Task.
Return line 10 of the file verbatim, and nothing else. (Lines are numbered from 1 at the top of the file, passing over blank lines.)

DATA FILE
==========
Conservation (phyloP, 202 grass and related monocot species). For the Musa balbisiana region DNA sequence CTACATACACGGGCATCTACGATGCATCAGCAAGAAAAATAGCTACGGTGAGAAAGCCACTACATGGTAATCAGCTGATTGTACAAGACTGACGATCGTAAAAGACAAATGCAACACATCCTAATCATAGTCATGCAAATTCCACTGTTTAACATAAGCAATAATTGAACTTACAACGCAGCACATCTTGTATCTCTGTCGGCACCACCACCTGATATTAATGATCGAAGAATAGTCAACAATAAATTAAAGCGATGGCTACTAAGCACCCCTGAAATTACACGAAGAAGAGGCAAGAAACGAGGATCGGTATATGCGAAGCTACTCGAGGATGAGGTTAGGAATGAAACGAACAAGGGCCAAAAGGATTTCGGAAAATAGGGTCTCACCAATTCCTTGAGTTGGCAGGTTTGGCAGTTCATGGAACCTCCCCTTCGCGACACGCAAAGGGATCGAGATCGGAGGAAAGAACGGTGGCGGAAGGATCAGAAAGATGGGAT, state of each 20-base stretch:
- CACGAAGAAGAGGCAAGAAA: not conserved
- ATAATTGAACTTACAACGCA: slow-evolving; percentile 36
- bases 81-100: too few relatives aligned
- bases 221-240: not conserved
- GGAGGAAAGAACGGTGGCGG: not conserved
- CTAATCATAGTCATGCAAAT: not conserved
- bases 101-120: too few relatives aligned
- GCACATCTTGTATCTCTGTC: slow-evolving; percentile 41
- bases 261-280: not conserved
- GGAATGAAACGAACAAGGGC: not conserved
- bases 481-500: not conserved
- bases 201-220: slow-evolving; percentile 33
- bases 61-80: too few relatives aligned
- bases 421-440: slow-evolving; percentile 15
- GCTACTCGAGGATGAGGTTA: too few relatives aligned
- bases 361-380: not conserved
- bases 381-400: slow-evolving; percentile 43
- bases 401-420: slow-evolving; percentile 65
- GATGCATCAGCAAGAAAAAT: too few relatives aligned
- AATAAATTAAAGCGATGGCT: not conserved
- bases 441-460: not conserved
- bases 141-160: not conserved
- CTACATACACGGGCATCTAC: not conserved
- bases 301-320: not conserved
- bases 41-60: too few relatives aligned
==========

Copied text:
- bases 261-280: not conserved